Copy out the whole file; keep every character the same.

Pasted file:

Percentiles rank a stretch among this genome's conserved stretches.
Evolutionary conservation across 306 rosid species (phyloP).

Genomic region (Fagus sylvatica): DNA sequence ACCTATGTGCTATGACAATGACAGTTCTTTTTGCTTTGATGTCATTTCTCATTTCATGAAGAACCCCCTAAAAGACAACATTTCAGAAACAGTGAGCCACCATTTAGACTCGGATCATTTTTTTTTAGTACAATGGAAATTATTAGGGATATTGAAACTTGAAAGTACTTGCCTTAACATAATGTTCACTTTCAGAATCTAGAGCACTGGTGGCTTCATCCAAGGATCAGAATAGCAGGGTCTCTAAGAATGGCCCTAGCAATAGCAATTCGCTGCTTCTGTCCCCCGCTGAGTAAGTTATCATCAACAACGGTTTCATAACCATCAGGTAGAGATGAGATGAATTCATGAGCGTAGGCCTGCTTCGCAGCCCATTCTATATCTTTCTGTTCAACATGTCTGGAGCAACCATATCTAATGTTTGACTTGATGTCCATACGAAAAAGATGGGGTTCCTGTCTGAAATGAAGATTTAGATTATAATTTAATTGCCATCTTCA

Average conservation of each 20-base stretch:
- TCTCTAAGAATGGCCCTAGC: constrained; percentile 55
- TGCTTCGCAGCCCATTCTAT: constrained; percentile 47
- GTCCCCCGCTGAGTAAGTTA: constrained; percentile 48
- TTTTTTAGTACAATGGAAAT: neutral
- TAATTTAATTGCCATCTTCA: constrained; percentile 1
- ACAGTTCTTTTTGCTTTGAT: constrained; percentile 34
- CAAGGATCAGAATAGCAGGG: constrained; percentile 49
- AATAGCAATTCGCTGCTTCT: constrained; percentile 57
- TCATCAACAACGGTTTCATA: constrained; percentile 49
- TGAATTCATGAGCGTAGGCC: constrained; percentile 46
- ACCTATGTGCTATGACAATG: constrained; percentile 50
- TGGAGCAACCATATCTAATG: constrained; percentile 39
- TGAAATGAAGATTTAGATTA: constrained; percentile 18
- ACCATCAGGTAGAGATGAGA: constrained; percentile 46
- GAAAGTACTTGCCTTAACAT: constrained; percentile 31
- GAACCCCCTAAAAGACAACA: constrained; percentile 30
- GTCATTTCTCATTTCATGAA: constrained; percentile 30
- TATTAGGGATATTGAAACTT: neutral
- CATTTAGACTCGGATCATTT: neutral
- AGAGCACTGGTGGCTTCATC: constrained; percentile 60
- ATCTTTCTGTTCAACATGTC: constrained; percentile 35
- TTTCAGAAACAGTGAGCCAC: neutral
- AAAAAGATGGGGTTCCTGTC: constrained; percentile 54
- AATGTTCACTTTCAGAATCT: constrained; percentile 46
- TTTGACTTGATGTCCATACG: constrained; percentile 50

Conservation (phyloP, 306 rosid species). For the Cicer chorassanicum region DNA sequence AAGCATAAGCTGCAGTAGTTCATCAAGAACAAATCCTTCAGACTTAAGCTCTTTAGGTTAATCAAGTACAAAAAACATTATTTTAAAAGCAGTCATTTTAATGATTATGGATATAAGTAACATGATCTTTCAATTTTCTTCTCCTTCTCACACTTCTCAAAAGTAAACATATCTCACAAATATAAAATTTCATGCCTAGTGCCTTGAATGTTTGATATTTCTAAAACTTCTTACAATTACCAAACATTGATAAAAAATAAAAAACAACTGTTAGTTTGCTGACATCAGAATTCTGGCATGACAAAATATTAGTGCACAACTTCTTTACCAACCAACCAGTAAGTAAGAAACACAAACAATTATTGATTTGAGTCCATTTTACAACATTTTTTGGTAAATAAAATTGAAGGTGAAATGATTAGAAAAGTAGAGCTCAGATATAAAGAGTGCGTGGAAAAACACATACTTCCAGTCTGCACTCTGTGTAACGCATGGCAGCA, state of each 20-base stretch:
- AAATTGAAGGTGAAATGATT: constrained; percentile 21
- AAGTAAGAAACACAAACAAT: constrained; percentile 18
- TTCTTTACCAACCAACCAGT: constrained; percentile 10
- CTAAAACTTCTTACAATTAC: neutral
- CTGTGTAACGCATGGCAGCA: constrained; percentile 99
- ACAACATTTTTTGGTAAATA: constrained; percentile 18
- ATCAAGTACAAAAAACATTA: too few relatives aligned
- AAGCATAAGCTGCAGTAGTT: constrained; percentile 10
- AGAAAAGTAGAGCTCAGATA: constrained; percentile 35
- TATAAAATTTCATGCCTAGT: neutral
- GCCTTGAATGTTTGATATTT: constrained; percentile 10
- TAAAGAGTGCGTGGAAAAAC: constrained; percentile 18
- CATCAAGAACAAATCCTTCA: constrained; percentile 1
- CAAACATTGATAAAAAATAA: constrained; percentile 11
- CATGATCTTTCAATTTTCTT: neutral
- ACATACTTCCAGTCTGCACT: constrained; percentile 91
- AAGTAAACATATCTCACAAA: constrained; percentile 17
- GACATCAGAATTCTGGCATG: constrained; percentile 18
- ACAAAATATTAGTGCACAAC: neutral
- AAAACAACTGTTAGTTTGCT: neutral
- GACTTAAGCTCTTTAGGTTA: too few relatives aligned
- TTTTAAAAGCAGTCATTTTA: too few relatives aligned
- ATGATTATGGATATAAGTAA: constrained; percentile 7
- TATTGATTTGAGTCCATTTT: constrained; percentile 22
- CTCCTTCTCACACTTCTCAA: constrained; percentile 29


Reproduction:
Percentiles rank a stretch among this genome's conserved stretches.
Evolutionary conservation across 306 rosid species (phyloP).

Genomic region (Fagus sylvatica): DNA sequence ACCTATGTGCTATGACAATGACAGTTCTTTTTGCTTTGATGTCATTTCTCATTTCATGAAGAACCCCCTAAAAGACAACATTTCAGAAACAGTGAGCCACCATTTAGACTCGGATCATTTTTTTTTAGTACAATGGAAATTATTAGGGATATTGAAACTTGAAAGTACTTGCCTTAACATAATGTTCACTTTCAGAATCTAGAGCACTGGTGGCTTCATCCAAGGATCAGAATAGCAGGGTCTCTAAGAATGGCCCTAGCAATAGCAATTCGCTGCTTCTGTCCCCCGCTGAGTAAGTTATCATCAACAACGGTTTCATAACCATCAGGTAGAGATGAGATGAATTCATGAGCGTAGGCCTGCTTCGCAGCCCATTCTATATCTTTCTGTTCAACATGTCTGGAGCAACCATATCTAATGTTTGACTTGATGTCCATACGAAAAAGATGGGGTTCCTGTCTGAAATGAAGATTTAGATTATAATTTAATTGCCATCTTCA

Average conservation of each 20-base stretch:
- TCTCTAAGAATGGCCCTAGC: constrained; percentile 55
- TGCTTCGCAGCCCATTCTAT: constrained; percentile 47
- GTCCCCCGCTGAGTAAGTTA: constrained; percentile 48
- TTTTTTAGTACAATGGAAAT: neutral
- TAATTTAATTGCCATCTTCA: constrained; percentile 1
- ACAGTTCTTTTTGCTTTGAT: constrained; percentile 34
- CAAGGATCAGAATAGCAGGG: constrained; percentile 49
- AATAGCAATTCGCTGCTTCT: constrained; percentile 57
- TCATCAACAACGGTTTCATA: constrained; percentile 49
- TGAATTCATGAGCGTAGGCC: constrained; percentile 46
- ACCTATGTGCTATGACAATG: constrained; percentile 50
- TGGAGCAACCATATCTAATG: constrained; percentile 39
- TGAAATGAAGATTTAGATTA: constrained; percentile 18
- ACCATCAGGTAGAGATGAGA: constrained; percentile 46
- GAAAGTACTTGCCTTAACAT: constrained; percentile 31
- GAACCCCCTAAAAGACAACA: constrained; percentile 30
- GTCATTTCTCATTTCATGAA: constrained; percentile 30
- TATTAGGGATATTGAAACTT: neutral
- CATTTAGACTCGGATCATTT: neutral
- AGAGCACTGGTGGCTTCATC: constrained; percentile 60
- ATCTTTCTGTTCAACATGTC: constrained; percentile 35
- TTTCAGAAACAGTGAGCCAC: neutral
- AAAAAGATGGGGTTCCTGTC: constrained; percentile 54
- AATGTTCACTTTCAGAATCT: constrained; percentile 46
- TTTGACTTGATGTCCATACG: constrained; percentile 50

Conservation (phyloP, 306 rosid species). For the Cicer chorassanicum region DNA sequence AAGCATAAGCTGCAGTAGTTCATCAAGAACAAATCCTTCAGACTTAAGCTCTTTAGGTTAATCAAGTACAAAAAACATTATTTTAAAAGCAGTCATTTTAATGATTATGGATATAAGTAACATGATCTTTCAATTTTCTTCTCCTTCTCACACTTCTCAAAAGTAAACATATCTCACAAATATAAAATTTCATGCCTAGTGCCTTGAATGTTTGATATTTCTAAAACTTCTTACAATTACCAAACATTGATAAAAAATAAAAAACAACTGTTAGTTTGCTGACATCAGAATTCTGGCATGACAAAATATTAGTGCACAACTTCTTTACCAACCAACCAGTAAGTAAGAAACACAAACAATTATTGATTTGAGTCCATTTTACAACATTTTTTGGTAAATAAAATTGAAGGTGAAATGATTAGAAAAGTAGAGCTCAGATATAAAGAGTGCGTGGAAAAACACATACTTCCAGTCTGCACTCTGTGTAACGCATGGCAGCA, state of each 20-base stretch:
- AAATTGAAGGTGAAATGATT: constrained; percentile 21
- AAGTAAGAAACACAAACAAT: constrained; percentile 18
- TTCTTTACCAACCAACCAGT: constrained; percentile 10
- CTAAAACTTCTTACAATTAC: neutral
- CTGTGTAACGCATGGCAGCA: constrained; percentile 99
- ACAACATTTTTTGGTAAATA: constrained; percentile 18
- ATCAAGTACAAAAAACATTA: too few relatives aligned
- AAGCATAAGCTGCAGTAGTT: constrained; percentile 10
- AGAAAAGTAGAGCTCAGATA: constrained; percentile 35
- TATAAAATTTCATGCCTAGT: neutral
- GCCTTGAATGTTTGATATTT: constrained; percentile 10
- TAAAGAGTGCGTGGAAAAAC: constrained; percentile 18
- CATCAAGAACAAATCCTTCA: constrained; percentile 1
- CAAACATTGATAAAAAATAA: constrained; percentile 11
- CATGATCTTTCAATTTTCTT: neutral
- ACATACTTCCAGTCTGCACT: constrained; percentile 91
- AAGTAAACATATCTCACAAA: constrained; percentile 17
- GACATCAGAATTCTGGCATG: constrained; percentile 18
- ACAAAATATTAGTGCACAAC: neutral
- AAAACAACTGTTAGTTTGCT: neutral
- GACTTAAGCTCTTTAGGTTA: too few relatives aligned
- TTTTAAAAGCAGTCATTTTA: too few relatives aligned
- ATGATTATGGATATAAGTAA: constrained; percentile 7
- TATTGATTTGAGTCCATTTT: constrained; percentile 22
- CTCCTTCTCACACTTCTCAA: constrained; percentile 29